I hope you enjoy spending time with these wonder-inspiring picture books. The review copies came from my public library. As an Amazon Associate I earn from qualifying purchases if you make a purchase using the Amazon links on this site. 

©2021 Mary Ann Scheuer, Great Kid Books 

Tuesday, July 20, 2021

Firekeeper's Daughter, by Angeline Boulley: suspenseful mystery immersed with Ojibwe culture, setting and identity (ages 14+)

Do your teens crave an immersive mystery that also raises important social issues about identity, community and drug addiction? I highly recommend Firekeeper's Daughter, Angeline Boulley's groundbreaking debut novel. In this suspenseful mystery, Daunis Fontaine, an Ojibwe teen living in the Upper Peninsula (UP) of Michigan, witnesses the shocking murder of her best friend and gets thrust into an FBI drug investigation. 

Firekeeper's Daughter
by Angeline Boulley
Henry Holt / Macmillan, 2021
ages 14+

Eighteen-year-old Daunis has always felt like an outsider--whether navigating the Ojibwe and the white sides of her family, or making a place for herself as a girl playing on the boys' hockey team.  When her best friend is murdered, Daunis reluctantly agrees to help the covert FBI operation investigating a series of drug-related deaths. At first, she's excited to be part of this investigation, but soon she realizes that the deceptions are striking close to home, and Daunis must decide how she can best protect her community and what it means to be a strong Anishinaabe Kwewag (Native American woman).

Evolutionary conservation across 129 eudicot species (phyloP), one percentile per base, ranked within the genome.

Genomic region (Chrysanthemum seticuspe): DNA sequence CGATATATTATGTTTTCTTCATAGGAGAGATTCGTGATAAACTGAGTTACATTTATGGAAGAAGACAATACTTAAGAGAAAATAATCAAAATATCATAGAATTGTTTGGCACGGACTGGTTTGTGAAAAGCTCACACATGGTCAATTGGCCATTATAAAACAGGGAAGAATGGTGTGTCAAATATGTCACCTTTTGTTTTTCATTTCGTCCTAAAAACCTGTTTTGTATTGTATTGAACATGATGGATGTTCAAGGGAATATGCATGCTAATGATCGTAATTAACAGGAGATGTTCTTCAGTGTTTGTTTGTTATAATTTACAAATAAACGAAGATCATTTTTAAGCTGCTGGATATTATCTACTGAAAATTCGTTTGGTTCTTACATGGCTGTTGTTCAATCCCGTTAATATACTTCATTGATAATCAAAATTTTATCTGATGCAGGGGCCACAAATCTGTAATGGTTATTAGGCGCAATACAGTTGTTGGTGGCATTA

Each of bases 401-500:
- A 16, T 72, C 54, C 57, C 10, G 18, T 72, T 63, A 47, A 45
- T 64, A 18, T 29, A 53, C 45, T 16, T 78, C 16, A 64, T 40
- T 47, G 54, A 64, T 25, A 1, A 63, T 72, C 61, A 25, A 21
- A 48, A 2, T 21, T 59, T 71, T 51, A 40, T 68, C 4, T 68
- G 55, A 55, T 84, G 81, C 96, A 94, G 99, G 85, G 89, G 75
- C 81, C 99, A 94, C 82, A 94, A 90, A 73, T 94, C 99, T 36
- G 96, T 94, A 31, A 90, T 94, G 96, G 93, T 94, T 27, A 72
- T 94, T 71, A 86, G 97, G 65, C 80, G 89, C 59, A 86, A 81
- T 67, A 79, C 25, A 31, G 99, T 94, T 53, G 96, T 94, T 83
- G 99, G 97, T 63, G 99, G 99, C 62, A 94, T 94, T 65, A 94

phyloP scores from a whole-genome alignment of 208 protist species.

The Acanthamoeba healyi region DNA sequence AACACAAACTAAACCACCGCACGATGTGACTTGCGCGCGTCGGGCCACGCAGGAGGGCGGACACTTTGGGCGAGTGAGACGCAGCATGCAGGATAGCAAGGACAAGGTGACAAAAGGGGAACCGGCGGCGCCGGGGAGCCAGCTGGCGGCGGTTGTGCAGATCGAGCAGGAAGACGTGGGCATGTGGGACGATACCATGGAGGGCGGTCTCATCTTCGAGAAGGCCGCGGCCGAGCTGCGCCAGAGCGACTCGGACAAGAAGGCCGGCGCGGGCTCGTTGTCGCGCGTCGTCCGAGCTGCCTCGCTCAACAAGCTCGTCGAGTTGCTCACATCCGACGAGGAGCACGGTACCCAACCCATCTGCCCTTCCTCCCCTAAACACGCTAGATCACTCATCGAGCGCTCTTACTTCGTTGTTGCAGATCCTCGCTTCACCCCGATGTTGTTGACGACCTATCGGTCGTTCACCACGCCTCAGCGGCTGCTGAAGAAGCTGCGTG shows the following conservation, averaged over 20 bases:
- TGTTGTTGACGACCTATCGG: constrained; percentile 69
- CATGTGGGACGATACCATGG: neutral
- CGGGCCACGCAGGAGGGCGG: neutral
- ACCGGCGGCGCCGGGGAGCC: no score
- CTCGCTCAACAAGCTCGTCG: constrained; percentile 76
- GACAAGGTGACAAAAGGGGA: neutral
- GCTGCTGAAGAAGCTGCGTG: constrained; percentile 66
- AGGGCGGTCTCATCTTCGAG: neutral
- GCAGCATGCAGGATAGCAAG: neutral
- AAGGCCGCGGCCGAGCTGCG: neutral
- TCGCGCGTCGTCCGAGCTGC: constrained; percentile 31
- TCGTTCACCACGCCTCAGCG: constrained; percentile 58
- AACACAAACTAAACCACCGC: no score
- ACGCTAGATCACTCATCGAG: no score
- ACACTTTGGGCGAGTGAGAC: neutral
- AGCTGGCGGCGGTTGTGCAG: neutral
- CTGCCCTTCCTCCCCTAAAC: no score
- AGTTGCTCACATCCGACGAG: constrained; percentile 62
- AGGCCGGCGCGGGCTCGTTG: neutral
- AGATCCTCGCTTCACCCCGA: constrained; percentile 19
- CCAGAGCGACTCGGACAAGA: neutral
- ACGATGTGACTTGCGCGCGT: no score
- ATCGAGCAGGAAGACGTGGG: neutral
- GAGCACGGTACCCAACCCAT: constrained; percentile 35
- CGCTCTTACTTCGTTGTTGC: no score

I especially appreciate how skillfully Boulley weaves together rich character development, a brisk plot with plenty of twists and turns, and immersive cultural setting. I was immediately drawn into Daunis's character as a strong, hockey-playing teen who wants to combine traditional medicine with modern science, and who celebrates the Ojibwe traditions as well as challenges preconceived notions about Native people. 

One aspect that really stuck with me is how fiercely Daunis wants to protect her community. She talks several times about how decisions that Native communities make are taken looking forward for several generations, because they see themselves as stewards of their communities and the land, not just for right now but for future generations. Boulley deals with tough topics like drug use, rape, and murder, but she balances these dark topics with Daunis's strong determination and the support she gets from several different women in her family.

I'm excited that the Obama's production company, Higher Ground, will adapt Firekeeper's Daughter for a Netflix TV series.

The review copy came from my public library, via OverDrive. As an Amazon Associate I earn from qualifying purchases if you make a purchase using the Amazon links on this site.

©2021 Mary Ann Scheuer, Great Kid Books